Drugs, alcohol and mental health
I’ve worked with people who have problems with drugs and alcohol (I’ll refer to both as drugs for this blog) for over a decade. I had some brilliant training years ago around dual diagnosis. This term refers to people who have been diagnosed as having mental health problems at the same time as problems with alcohol or drugs.
Which problem was there first?
I believe that people use substances because of the consequences from using them, whether they are positive or negative, resulting in positive or negative consequences. Interestingly, a positive consequence includes the following:
- What somebody likes about using drugs and alcohol (these are called positive reinforcers)
- Things that drugs and alcohol helps them to avoid (these are called negative reinforcers)
This is where we can start thinking about mental health. If someone has mental health issues that are possibly undiagnosed or diagnosed, then substance use might help them to alleviate some of the negative ways they are feeling. We call this self-medication. So, the drugs are beneficial to them. In these cases, the mental heath issues may have been the problem that was either undiagnosed or not treated properly in the first place and then the drugs came along after.
We then move onto the negative consequences of drug use. These are:
- The problems caused by taking drugs
- The things that people miss out on because of drugs
When we think about the negative consequences of drug use and mental health, some typical problems that may be caused from drug use is that it can exacerbate mental health problems, so even if someone gets short term relief, their problems overall can increase through their drug use. Drugs can also cause mental health problems for people who have possible had no mental health problems prior to taking drugs. This can be due to many factors like sleep deprivation, hallucinations, anxiety, paranoia, stress and in some cases, drug induced psychosis, accidents, physical health problem- the list goes on.
How do we help people with a dual diagnosis?
When I’ve supported people who have problems with both mental health and drugs, it has been challenging trying to get them the help they need. This is because services in mental health often find it hard to treat people who are intoxicated with drugs. This makes sense, because it is tricky to assess someone who perhaps isn’t able to communicate all that well.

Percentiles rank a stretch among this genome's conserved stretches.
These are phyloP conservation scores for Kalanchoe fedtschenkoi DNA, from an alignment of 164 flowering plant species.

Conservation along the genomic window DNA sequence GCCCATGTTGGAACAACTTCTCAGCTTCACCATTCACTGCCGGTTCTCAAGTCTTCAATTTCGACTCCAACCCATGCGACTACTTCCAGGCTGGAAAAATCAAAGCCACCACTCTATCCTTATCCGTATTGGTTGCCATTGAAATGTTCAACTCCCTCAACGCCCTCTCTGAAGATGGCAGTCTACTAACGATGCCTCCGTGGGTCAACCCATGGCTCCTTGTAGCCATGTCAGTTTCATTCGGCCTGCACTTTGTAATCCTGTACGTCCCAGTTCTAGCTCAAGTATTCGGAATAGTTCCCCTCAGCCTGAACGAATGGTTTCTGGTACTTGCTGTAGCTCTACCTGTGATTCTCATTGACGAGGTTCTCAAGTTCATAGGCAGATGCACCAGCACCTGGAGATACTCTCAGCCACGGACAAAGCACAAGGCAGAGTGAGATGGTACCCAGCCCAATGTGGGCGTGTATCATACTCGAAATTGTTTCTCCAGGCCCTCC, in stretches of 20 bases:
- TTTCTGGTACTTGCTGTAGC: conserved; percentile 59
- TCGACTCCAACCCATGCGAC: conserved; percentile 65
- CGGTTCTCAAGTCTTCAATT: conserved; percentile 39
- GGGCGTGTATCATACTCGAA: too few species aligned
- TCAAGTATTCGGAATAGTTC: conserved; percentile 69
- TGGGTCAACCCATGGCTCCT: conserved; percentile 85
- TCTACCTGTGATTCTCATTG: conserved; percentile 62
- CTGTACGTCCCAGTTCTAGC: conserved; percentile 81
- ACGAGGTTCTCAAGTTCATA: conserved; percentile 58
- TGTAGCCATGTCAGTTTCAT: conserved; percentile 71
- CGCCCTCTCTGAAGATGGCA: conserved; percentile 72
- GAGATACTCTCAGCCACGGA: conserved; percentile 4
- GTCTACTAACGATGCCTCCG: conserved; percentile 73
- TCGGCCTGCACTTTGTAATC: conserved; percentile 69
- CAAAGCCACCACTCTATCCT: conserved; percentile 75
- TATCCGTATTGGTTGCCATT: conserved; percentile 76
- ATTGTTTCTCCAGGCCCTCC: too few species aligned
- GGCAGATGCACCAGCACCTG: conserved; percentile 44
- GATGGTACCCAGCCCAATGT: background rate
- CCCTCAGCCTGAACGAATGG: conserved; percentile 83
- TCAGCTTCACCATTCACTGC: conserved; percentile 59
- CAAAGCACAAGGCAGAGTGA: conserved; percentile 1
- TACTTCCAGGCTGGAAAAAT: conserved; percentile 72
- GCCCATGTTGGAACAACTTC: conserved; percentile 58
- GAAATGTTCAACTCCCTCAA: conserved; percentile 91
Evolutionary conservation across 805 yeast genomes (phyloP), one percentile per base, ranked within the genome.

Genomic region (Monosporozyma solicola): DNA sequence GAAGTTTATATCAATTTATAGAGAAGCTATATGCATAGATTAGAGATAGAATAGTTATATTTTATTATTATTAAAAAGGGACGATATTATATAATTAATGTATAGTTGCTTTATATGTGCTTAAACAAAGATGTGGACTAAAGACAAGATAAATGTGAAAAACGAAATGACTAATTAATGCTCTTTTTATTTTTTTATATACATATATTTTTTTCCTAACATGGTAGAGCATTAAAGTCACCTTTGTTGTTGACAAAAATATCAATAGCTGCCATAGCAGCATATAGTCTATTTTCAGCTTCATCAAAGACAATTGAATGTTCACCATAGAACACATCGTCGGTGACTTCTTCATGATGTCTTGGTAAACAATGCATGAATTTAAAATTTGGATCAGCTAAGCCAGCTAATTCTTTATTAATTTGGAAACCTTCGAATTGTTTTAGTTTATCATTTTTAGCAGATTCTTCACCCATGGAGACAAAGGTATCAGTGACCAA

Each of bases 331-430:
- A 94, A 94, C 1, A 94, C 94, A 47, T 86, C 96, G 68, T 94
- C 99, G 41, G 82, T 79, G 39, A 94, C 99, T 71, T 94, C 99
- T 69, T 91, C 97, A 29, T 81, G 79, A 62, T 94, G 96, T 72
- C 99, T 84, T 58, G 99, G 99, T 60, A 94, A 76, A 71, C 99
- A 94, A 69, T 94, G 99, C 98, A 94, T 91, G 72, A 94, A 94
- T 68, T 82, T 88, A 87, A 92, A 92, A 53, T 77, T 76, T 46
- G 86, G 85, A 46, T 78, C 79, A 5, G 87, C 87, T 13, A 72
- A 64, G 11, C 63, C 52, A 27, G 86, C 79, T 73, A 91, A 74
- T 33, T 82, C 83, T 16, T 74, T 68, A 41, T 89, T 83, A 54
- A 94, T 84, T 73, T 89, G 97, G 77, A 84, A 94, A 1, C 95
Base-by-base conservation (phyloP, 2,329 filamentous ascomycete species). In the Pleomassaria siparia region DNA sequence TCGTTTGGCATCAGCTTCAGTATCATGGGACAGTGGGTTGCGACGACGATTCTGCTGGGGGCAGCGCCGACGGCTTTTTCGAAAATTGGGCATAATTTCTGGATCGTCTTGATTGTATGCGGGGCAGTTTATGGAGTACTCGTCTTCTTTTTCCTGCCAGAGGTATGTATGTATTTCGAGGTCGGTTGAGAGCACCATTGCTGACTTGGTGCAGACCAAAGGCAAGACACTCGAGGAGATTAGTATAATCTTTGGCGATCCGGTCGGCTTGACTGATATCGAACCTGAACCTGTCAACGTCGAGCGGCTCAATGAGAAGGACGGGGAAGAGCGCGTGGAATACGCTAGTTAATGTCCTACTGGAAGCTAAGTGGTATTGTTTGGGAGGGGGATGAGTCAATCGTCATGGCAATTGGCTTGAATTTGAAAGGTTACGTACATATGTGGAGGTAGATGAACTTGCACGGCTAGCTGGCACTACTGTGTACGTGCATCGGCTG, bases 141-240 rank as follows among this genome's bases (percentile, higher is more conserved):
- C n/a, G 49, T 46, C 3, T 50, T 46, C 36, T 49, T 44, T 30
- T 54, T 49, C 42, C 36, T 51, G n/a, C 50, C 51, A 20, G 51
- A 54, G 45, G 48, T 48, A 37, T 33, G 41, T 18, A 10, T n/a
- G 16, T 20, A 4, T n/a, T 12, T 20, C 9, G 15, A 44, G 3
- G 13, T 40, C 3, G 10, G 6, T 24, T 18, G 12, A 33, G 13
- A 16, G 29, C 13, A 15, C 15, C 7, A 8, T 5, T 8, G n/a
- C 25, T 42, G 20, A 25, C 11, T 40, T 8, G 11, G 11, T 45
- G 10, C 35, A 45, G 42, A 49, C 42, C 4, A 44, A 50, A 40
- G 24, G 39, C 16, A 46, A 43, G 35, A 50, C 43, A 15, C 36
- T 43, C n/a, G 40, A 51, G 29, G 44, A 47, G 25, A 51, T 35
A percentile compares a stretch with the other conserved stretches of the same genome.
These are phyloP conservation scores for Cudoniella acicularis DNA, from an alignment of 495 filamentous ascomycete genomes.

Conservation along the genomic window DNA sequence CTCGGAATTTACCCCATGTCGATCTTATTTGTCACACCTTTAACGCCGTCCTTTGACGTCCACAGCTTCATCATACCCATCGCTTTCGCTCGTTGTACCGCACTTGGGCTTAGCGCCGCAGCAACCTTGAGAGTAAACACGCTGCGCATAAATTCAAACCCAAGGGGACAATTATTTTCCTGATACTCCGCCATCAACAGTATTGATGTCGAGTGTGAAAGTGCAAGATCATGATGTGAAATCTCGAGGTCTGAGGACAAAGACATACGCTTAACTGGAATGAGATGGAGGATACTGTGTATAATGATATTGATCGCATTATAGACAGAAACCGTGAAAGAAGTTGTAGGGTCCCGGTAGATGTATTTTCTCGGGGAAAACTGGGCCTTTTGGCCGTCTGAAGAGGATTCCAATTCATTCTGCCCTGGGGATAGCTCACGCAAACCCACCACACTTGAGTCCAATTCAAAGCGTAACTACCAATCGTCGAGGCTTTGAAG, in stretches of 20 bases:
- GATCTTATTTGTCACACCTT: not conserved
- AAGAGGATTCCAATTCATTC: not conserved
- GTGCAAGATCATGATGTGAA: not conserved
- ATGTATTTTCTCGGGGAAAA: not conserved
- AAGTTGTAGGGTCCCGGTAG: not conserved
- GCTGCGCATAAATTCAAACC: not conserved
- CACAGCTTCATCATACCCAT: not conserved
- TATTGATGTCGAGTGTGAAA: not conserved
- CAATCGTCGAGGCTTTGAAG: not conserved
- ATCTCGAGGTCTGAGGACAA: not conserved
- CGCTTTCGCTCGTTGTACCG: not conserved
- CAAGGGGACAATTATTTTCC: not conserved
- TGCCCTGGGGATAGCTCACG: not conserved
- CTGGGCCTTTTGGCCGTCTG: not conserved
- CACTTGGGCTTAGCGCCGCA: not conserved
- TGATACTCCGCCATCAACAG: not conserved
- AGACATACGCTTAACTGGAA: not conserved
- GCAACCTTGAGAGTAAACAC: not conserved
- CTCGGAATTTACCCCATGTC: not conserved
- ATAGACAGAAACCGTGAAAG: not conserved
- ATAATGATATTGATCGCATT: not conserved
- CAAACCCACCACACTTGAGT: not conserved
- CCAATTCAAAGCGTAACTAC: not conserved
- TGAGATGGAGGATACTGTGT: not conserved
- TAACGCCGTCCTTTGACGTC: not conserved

Drug and alcohol services can also have difficulty because if a person is self-medicating with drugs, once they are removed as a coping mechanism, we need to get the right support in place, the right medication if needed and the right therapies. The recovery journey needs very careful planning in partnership with all the required services involved.
We often think that once people stop using drugs, then life will be immediately better. Recovery doesn’t work like that. Stopping using drugs is just the start of that journey. Each recovery journey is individual to that person and they need to lead it themselves. This is why professionals and family members must understand the goals that a person with dual diagnosis wants to achieve themselves, rather than imposing this upon them. If everyone works together to meet these goals, then the individual is more likely to want to change. Read more here on recovery.
There is a lot of support out there for anyone who is feeling unwell. There is also lots of work being done around breaking the stigma of accessing help for mental health and substance use. Asking for help is the best thing anyone can do if they need it.
Click here for some services who can help.
I can help
My service, The Vesta Approach, supports families affected by a loved one’s substance use. You can access confidential support from me wherever you are in the world. I will help you to get your loved one into treatment and lead a better life. I offer face to face sessions in the Manchester (UK) area.
You can also get help via Skype and my online group therapeutic programme which I’ve launched this week! Take a look here
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